Skip to content Skip to left sidebar Skip to footer



CA Urges Feds To Probe Gas Companies, Increases Rebates

Help for skyrocketing gas bills is on the way. Credits ranging from $90 to $120 will appear on utility bills as soon as March.

Gov. Gavin Newsom is asking federal authorities to investigate the recent spike in natural gas prices — an increase that has been evident to many Californians as their utility bills skyrocket. Households across the state opened their January gas bills last week to find their gas bills tripled in a single month.

“Since late November 2022, wholesale natural gas prices throughout the West have risen to alarming levels that greatly exceed prices in the rest of the country,” Newsom wrote Monday in a letter to Willie Phillips, chairman of the Federal Energy Regulatory Commission.

Utility providers had cautioned California customers to expect January gas bills totaling twice or more than what they paid for the same period in 2022. Even so, the spike exceeded the forecasts. The companies cited an unprecedented confluence of circumstances, including a recent cold snap, pipeline constraints associated with maintenance work in Texas, low gas storage in the Pacific region, and increased transportation rates.

Newsom characterized the cost spike as “extreme and unexpectedly high.”

“I, therefore, ask that FERC immediately focus its investigatory resources on assessing whether market manipulation, anticompetitive behavior, or other anomalous activities are driving these ongoing elevated prices in the western gas markets,” Newsom wrote. “And, if warranted, I ask that FERC bring its full enforcement powers and resources to bear to protect customers.”

At the state level, help is on the way. Credits ranging from $90 to $120 will appear on gas and electric bills as soon as March after the California Public Utilities Commission voted Thursday to accelerate the California Climate Credit, according to the governor’s office. The credit represents the consumer’s share of payments from the state’s cap-and-trade program to reduce greenhouse gas emissions and was previously scheduled to be granted in April by natural gas companies, according to CalMatters.

The $90 to $120 credit will be applied to residential utility bills starting in March for customers of PG&E, Southern California Edison, SDG&E and SoCalGas, according to Newsom. Customers of Bear Valley, Liberty, PacifiCorp and Southwest Gas will also get an accelerated credit, and the amount received will vary.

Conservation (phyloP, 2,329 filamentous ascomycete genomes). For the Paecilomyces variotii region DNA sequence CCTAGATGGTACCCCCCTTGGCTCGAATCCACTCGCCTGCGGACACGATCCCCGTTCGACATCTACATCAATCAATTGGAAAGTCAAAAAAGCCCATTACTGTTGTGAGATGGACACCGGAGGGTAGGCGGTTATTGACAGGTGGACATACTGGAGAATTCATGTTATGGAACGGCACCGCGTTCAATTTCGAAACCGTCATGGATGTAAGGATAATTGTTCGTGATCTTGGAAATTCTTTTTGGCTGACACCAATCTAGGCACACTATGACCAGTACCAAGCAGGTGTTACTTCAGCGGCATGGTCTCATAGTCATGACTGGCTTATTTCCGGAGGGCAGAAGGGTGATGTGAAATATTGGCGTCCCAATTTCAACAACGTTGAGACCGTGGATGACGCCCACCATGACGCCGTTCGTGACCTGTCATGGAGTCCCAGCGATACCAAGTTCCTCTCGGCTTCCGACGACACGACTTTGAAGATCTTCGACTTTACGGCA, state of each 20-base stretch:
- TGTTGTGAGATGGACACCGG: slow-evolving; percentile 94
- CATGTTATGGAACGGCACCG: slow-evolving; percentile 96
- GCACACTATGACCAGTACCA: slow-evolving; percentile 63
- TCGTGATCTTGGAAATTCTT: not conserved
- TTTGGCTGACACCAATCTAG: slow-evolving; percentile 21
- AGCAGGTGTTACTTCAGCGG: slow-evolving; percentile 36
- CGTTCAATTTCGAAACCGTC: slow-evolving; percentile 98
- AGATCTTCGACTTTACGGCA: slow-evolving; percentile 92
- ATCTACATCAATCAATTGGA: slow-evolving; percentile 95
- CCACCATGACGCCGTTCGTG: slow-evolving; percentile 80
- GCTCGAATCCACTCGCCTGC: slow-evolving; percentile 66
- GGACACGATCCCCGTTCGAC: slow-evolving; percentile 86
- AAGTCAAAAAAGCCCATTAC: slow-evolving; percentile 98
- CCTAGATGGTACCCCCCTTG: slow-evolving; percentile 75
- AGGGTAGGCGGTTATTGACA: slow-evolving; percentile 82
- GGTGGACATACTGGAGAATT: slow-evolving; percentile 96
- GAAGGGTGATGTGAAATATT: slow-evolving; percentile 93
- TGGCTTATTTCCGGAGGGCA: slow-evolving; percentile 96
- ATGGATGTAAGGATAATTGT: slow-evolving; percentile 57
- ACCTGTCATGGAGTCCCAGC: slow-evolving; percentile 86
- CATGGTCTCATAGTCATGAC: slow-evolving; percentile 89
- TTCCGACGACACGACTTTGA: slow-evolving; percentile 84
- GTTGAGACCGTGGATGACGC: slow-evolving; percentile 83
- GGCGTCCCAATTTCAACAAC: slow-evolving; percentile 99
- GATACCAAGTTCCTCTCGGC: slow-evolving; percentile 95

The public utilities commission and the California Energy Commission will hold a hearing Tuesday with market experts to examine the causes and impacts of the gas price increase.

“Millions of California families are opening their utility bills to sticker shock — and we’re taking action now to provide relief to help with those high gas bills,” Newsom said in a news release.

“We know this provides only temporary relief from soaring bills. That’s why I’m asking the federal government to use its full authority to investigate the spike in natural gas prices and take any necessary enforcement actions. We’re going to get to the bottom of this because Californians deserve to know what’s behind these exorbitant bills.”

Article from


Peace and Healing Centers

L.A. is piloting a program to create physical spaces where communities with high rates of pollution, poverty, and violence can go to heal.

  • Why it matters: The nine Peace and Healing centers are located in L.A. REPAIR Zones, which stands for Reforms for Equity and Public Acknowledgement of Institutional Racism. Half of Angelenos living in poverty in overcrowded areas live in these zones. About 87% of people living in these zones are people of color, according to the city’s Civil + Human Rights and Equity Department, or LA Civil Rights, which launched the $2 million program.
  • The backstory: The centers will offer 20 hours a week of free healing programs tailored to the needs of their communities.